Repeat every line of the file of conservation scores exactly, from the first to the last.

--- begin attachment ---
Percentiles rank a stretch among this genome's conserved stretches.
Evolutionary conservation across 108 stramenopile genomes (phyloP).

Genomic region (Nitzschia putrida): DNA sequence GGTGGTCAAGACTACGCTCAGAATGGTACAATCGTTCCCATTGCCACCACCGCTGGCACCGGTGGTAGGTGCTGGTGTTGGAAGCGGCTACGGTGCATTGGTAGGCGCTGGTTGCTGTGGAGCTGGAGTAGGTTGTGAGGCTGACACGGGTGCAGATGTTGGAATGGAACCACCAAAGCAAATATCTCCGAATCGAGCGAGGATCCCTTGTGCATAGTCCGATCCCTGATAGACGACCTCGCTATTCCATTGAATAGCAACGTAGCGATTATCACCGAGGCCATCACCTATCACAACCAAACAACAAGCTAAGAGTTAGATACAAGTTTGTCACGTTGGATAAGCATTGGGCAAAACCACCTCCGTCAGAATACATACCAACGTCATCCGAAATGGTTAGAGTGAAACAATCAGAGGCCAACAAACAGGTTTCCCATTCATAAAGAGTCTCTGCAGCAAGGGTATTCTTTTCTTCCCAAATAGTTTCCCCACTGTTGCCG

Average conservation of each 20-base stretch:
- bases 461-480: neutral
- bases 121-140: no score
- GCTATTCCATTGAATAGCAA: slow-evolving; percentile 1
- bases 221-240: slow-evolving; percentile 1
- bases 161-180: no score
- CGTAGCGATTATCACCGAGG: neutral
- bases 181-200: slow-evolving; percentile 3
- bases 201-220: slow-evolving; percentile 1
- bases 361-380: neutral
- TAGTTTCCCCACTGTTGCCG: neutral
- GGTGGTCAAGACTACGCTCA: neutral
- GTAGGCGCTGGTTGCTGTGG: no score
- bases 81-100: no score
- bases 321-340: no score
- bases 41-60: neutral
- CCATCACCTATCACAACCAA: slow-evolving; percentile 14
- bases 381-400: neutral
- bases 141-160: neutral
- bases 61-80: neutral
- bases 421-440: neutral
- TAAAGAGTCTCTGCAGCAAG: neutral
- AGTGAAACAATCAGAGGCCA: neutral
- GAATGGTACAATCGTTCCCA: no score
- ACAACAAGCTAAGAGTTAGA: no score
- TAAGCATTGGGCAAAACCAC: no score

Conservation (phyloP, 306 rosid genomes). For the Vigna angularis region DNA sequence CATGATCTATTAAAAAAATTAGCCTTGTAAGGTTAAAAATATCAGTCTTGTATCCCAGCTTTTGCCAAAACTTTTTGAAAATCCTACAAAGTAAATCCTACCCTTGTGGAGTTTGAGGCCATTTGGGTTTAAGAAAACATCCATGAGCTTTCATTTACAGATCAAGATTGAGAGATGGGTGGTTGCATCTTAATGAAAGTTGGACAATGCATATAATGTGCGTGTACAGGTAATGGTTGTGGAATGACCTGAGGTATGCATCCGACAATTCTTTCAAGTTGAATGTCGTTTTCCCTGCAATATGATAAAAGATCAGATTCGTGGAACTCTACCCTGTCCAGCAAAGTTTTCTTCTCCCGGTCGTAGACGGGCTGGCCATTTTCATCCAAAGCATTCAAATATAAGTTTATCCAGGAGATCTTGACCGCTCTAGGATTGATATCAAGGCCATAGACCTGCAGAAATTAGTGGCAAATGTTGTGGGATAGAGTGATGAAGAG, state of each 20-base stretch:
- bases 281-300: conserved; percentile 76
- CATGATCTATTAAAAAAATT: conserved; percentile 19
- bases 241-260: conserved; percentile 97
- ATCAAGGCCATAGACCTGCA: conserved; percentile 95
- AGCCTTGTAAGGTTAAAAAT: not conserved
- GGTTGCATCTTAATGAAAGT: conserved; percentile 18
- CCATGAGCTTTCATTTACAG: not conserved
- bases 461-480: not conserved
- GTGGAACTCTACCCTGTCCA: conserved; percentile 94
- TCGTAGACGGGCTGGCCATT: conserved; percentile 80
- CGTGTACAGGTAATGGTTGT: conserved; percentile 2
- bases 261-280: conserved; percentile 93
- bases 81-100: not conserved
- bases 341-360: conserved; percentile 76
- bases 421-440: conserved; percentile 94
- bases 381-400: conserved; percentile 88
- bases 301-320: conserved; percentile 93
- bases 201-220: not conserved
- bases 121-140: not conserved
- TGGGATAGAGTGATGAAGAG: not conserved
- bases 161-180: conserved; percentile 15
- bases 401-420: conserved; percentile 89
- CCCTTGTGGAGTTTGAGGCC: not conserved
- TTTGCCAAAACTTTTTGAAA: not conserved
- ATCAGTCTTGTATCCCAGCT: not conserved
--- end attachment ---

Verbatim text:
Percentiles rank a stretch among this genome's conserved stretches.
Evolutionary conservation across 108 stramenopile genomes (phyloP).

Genomic region (Nitzschia putrida): DNA sequence GGTGGTCAAGACTACGCTCAGAATGGTACAATCGTTCCCATTGCCACCACCGCTGGCACCGGTGGTAGGTGCTGGTGTTGGAAGCGGCTACGGTGCATTGGTAGGCGCTGGTTGCTGTGGAGCTGGAGTAGGTTGTGAGGCTGACACGGGTGCAGATGTTGGAATGGAACCACCAAAGCAAATATCTCCGAATCGAGCGAGGATCCCTTGTGCATAGTCCGATCCCTGATAGACGACCTCGCTATTCCATTGAATAGCAACGTAGCGATTATCACCGAGGCCATCACCTATCACAACCAAACAACAAGCTAAGAGTTAGATACAAGTTTGTCACGTTGGATAAGCATTGGGCAAAACCACCTCCGTCAGAATACATACCAACGTCATCCGAAATGGTTAGAGTGAAACAATCAGAGGCCAACAAACAGGTTTCCCATTCATAAAGAGTCTCTGCAGCAAGGGTATTCTTTTCTTCCCAAATAGTTTCCCCACTGTTGCCG

Average conservation of each 20-base stretch:
- bases 461-480: neutral
- bases 121-140: no score
- GCTATTCCATTGAATAGCAA: slow-evolving; percentile 1
- bases 221-240: slow-evolving; percentile 1
- bases 161-180: no score
- CGTAGCGATTATCACCGAGG: neutral
- bases 181-200: slow-evolving; percentile 3
- bases 201-220: slow-evolving; percentile 1
- bases 361-380: neutral
- TAGTTTCCCCACTGTTGCCG: neutral
- GGTGGTCAAGACTACGCTCA: neutral
- GTAGGCGCTGGTTGCTGTGG: no score
- bases 81-100: no score
- bases 321-340: no score
- bases 41-60: neutral
- CCATCACCTATCACAACCAA: slow-evolving; percentile 14
- bases 381-400: neutral
- bases 141-160: neutral
- bases 61-80: neutral
- bases 421-440: neutral
- TAAAGAGTCTCTGCAGCAAG: neutral
- AGTGAAACAATCAGAGGCCA: neutral
- GAATGGTACAATCGTTCCCA: no score
- ACAACAAGCTAAGAGTTAGA: no score
- TAAGCATTGGGCAAAACCAC: no score

Conservation (phyloP, 306 rosid genomes). For the Vigna angularis region DNA sequence CATGATCTATTAAAAAAATTAGCCTTGTAAGGTTAAAAATATCAGTCTTGTATCCCAGCTTTTGCCAAAACTTTTTGAAAATCCTACAAAGTAAATCCTACCCTTGTGGAGTTTGAGGCCATTTGGGTTTAAGAAAACATCCATGAGCTTTCATTTACAGATCAAGATTGAGAGATGGGTGGTTGCATCTTAATGAAAGTTGGACAATGCATATAATGTGCGTGTACAGGTAATGGTTGTGGAATGACCTGAGGTATGCATCCGACAATTCTTTCAAGTTGAATGTCGTTTTCCCTGCAATATGATAAAAGATCAGATTCGTGGAACTCTACCCTGTCCAGCAAAGTTTTCTTCTCCCGGTCGTAGACGGGCTGGCCATTTTCATCCAAAGCATTCAAATATAAGTTTATCCAGGAGATCTTGACCGCTCTAGGATTGATATCAAGGCCATAGACCTGCAGAAATTAGTGGCAAATGTTGTGGGATAGAGTGATGAAGAG, state of each 20-base stretch:
- bases 281-300: conserved; percentile 76
- CATGATCTATTAAAAAAATT: conserved; percentile 19
- bases 241-260: conserved; percentile 97
- ATCAAGGCCATAGACCTGCA: conserved; percentile 95
- AGCCTTGTAAGGTTAAAAAT: not conserved
- GGTTGCATCTTAATGAAAGT: conserved; percentile 18
- CCATGAGCTTTCATTTACAG: not conserved
- bases 461-480: not conserved
- GTGGAACTCTACCCTGTCCA: conserved; percentile 94
- TCGTAGACGGGCTGGCCATT: conserved; percentile 80
- CGTGTACAGGTAATGGTTGT: conserved; percentile 2
- bases 261-280: conserved; percentile 93
- bases 81-100: not conserved
- bases 341-360: conserved; percentile 76
- bases 421-440: conserved; percentile 94
- bases 381-400: conserved; percentile 88
- bases 301-320: conserved; percentile 93
- bases 201-220: not conserved
- bases 121-140: not conserved
- TGGGATAGAGTGATGAAGAG: not conserved
- bases 161-180: conserved; percentile 15
- bases 401-420: conserved; percentile 89
- CCCTTGTGGAGTTTGAGGCC: not conserved
- TTTGCCAAAACTTTTTGAAA: not conserved
- ATCAGTCTTGTATCCCAGCT: not conserved